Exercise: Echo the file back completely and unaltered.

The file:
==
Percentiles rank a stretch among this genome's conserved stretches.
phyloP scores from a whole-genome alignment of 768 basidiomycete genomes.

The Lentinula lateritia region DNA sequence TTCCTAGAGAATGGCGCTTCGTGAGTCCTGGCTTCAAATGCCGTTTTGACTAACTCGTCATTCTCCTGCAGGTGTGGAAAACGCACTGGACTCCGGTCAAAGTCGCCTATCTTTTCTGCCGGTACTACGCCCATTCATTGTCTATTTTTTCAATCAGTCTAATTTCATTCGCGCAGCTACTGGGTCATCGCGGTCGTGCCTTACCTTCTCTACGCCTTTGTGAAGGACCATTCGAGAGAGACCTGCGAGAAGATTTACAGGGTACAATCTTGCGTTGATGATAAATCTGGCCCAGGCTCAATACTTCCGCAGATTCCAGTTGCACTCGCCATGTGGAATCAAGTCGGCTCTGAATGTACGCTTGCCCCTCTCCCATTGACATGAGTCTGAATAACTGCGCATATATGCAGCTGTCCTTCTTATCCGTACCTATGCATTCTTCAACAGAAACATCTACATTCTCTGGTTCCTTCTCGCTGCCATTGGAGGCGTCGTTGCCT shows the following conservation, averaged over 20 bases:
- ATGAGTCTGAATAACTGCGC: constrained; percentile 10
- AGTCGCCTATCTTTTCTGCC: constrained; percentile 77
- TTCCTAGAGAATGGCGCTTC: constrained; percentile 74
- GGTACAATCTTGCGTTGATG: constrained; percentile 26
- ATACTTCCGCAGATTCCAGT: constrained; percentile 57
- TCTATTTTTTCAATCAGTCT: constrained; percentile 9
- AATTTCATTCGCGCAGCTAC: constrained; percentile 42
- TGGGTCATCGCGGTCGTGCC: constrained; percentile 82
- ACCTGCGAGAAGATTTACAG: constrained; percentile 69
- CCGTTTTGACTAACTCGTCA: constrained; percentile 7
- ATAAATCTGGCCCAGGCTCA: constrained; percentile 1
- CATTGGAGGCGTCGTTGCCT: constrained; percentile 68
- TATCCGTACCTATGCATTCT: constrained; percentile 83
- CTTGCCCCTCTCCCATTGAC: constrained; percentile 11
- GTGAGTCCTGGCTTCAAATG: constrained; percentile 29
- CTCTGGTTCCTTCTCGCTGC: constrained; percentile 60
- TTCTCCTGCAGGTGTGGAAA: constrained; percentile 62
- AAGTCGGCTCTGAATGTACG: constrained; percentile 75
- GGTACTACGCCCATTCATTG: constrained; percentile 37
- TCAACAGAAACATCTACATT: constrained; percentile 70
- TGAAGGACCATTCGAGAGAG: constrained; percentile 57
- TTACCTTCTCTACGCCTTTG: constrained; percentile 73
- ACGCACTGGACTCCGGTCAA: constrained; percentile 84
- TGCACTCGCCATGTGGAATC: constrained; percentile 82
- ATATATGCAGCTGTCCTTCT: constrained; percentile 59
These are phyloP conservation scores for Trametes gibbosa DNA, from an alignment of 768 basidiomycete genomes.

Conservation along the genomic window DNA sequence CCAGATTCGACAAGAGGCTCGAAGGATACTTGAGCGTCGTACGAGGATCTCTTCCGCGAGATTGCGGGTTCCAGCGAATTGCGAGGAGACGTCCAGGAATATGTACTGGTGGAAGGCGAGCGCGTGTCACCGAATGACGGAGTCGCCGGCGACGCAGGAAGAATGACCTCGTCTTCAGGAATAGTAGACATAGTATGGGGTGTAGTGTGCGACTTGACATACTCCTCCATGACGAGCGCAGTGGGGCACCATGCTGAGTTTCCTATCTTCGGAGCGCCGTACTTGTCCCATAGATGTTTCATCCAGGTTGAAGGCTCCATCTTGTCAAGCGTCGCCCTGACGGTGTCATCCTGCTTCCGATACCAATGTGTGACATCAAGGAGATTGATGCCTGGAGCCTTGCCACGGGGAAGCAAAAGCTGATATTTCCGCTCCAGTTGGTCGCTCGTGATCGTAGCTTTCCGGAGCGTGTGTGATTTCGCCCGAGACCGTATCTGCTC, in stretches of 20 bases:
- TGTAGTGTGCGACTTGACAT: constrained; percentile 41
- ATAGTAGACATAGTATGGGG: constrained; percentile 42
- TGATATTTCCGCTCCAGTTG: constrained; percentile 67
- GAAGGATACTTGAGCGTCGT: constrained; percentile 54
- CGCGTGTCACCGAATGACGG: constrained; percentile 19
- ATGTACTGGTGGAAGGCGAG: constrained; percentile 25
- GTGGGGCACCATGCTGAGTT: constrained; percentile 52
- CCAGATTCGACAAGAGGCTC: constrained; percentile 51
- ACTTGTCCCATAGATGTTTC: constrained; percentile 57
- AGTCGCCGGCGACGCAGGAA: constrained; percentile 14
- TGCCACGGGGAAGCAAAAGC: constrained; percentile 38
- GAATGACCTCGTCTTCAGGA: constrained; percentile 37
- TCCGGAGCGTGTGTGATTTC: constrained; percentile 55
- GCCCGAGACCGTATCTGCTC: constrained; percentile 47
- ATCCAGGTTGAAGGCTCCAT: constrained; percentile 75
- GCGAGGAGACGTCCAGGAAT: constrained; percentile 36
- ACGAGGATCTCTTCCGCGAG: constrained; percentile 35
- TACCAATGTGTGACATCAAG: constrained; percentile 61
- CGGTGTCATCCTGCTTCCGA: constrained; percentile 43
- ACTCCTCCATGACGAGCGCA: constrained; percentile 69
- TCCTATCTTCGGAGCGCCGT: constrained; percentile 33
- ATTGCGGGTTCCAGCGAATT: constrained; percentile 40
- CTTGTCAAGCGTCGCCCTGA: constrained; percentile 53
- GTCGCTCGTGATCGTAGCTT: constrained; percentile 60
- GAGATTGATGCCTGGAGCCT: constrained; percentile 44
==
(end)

Percentiles rank a stretch among this genome's conserved stretches.
phyloP scores from a whole-genome alignment of 768 basidiomycete genomes.

The Lentinula lateritia region DNA sequence TTCCTAGAGAATGGCGCTTCGTGAGTCCTGGCTTCAAATGCCGTTTTGACTAACTCGTCATTCTCCTGCAGGTGTGGAAAACGCACTGGACTCCGGTCAAAGTCGCCTATCTTTTCTGCCGGTACTACGCCCATTCATTGTCTATTTTTTCAATCAGTCTAATTTCATTCGCGCAGCTACTGGGTCATCGCGGTCGTGCCTTACCTTCTCTACGCCTTTGTGAAGGACCATTCGAGAGAGACCTGCGAGAAGATTTACAGGGTACAATCTTGCGTTGATGATAAATCTGGCCCAGGCTCAATACTTCCGCAGATTCCAGTTGCACTCGCCATGTGGAATCAAGTCGGCTCTGAATGTACGCTTGCCCCTCTCCCATTGACATGAGTCTGAATAACTGCGCATATATGCAGCTGTCCTTCTTATCCGTACCTATGCATTCTTCAACAGAAACATCTACATTCTCTGGTTCCTTCTCGCTGCCATTGGAGGCGTCGTTGCCT shows the following conservation, averaged over 20 bases:
- ATGAGTCTGAATAACTGCGC: constrained; percentile 10
- AGTCGCCTATCTTTTCTGCC: constrained; percentile 77
- TTCCTAGAGAATGGCGCTTC: constrained; percentile 74
- GGTACAATCTTGCGTTGATG: constrained; percentile 26
- ATACTTCCGCAGATTCCAGT: constrained; percentile 57
- TCTATTTTTTCAATCAGTCT: constrained; percentile 9
- AATTTCATTCGCGCAGCTAC: constrained; percentile 42
- TGGGTCATCGCGGTCGTGCC: constrained; percentile 82
- ACCTGCGAGAAGATTTACAG: constrained; percentile 69
- CCGTTTTGACTAACTCGTCA: constrained; percentile 7
- ATAAATCTGGCCCAGGCTCA: constrained; percentile 1
- CATTGGAGGCGTCGTTGCCT: constrained; percentile 68
- TATCCGTACCTATGCATTCT: constrained; percentile 83
- CTTGCCCCTCTCCCATTGAC: constrained; percentile 11
- GTGAGTCCTGGCTTCAAATG: constrained; percentile 29
- CTCTGGTTCCTTCTCGCTGC: constrained; percentile 60
- TTCTCCTGCAGGTGTGGAAA: constrained; percentile 62
- AAGTCGGCTCTGAATGTACG: constrained; percentile 75
- GGTACTACGCCCATTCATTG: constrained; percentile 37
- TCAACAGAAACATCTACATT: constrained; percentile 70
- TGAAGGACCATTCGAGAGAG: constrained; percentile 57
- TTACCTTCTCTACGCCTTTG: constrained; percentile 73
- ACGCACTGGACTCCGGTCAA: constrained; percentile 84
- TGCACTCGCCATGTGGAATC: constrained; percentile 82
- ATATATGCAGCTGTCCTTCT: constrained; percentile 59
These are phyloP conservation scores for Trametes gibbosa DNA, from an alignment of 768 basidiomycete genomes.

Conservation along the genomic window DNA sequence CCAGATTCGACAAGAGGCTCGAAGGATACTTGAGCGTCGTACGAGGATCTCTTCCGCGAGATTGCGGGTTCCAGCGAATTGCGAGGAGACGTCCAGGAATATGTACTGGTGGAAGGCGAGCGCGTGTCACCGAATGACGGAGTCGCCGGCGACGCAGGAAGAATGACCTCGTCTTCAGGAATAGTAGACATAGTATGGGGTGTAGTGTGCGACTTGACATACTCCTCCATGACGAGCGCAGTGGGGCACCATGCTGAGTTTCCTATCTTCGGAGCGCCGTACTTGTCCCATAGATGTTTCATCCAGGTTGAAGGCTCCATCTTGTCAAGCGTCGCCCTGACGGTGTCATCCTGCTTCCGATACCAATGTGTGACATCAAGGAGATTGATGCCTGGAGCCTTGCCACGGGGAAGCAAAAGCTGATATTTCCGCTCCAGTTGGTCGCTCGTGATCGTAGCTTTCCGGAGCGTGTGTGATTTCGCCCGAGACCGTATCTGCTC, in stretches of 20 bases:
- TGTAGTGTGCGACTTGACAT: constrained; percentile 41
- ATAGTAGACATAGTATGGGG: constrained; percentile 42
- TGATATTTCCGCTCCAGTTG: constrained; percentile 67
- GAAGGATACTTGAGCGTCGT: constrained; percentile 54
- CGCGTGTCACCGAATGACGG: constrained; percentile 19
- ATGTACTGGTGGAAGGCGAG: constrained; percentile 25
- GTGGGGCACCATGCTGAGTT: constrained; percentile 52
- CCAGATTCGACAAGAGGCTC: constrained; percentile 51
- ACTTGTCCCATAGATGTTTC: constrained; percentile 57
- AGTCGCCGGCGACGCAGGAA: constrained; percentile 14
- TGCCACGGGGAAGCAAAAGC: constrained; percentile 38
- GAATGACCTCGTCTTCAGGA: constrained; percentile 37
- TCCGGAGCGTGTGTGATTTC: constrained; percentile 55
- GCCCGAGACCGTATCTGCTC: constrained; percentile 47
- ATCCAGGTTGAAGGCTCCAT: constrained; percentile 75
- GCGAGGAGACGTCCAGGAAT: constrained; percentile 36
- ACGAGGATCTCTTCCGCGAG: constrained; percentile 35
- TACCAATGTGTGACATCAAG: constrained; percentile 61
- CGGTGTCATCCTGCTTCCGA: constrained; percentile 43
- ACTCCTCCATGACGAGCGCA: constrained; percentile 69
- TCCTATCTTCGGAGCGCCGT: constrained; percentile 33
- ATTGCGGGTTCCAGCGAATT: constrained; percentile 40
- CTTGTCAAGCGTCGCCCTGA: constrained; percentile 53
- GTCGCTCGTGATCGTAGCTT: constrained; percentile 60
- GAGATTGATGCCTGGAGCCT: constrained; percentile 44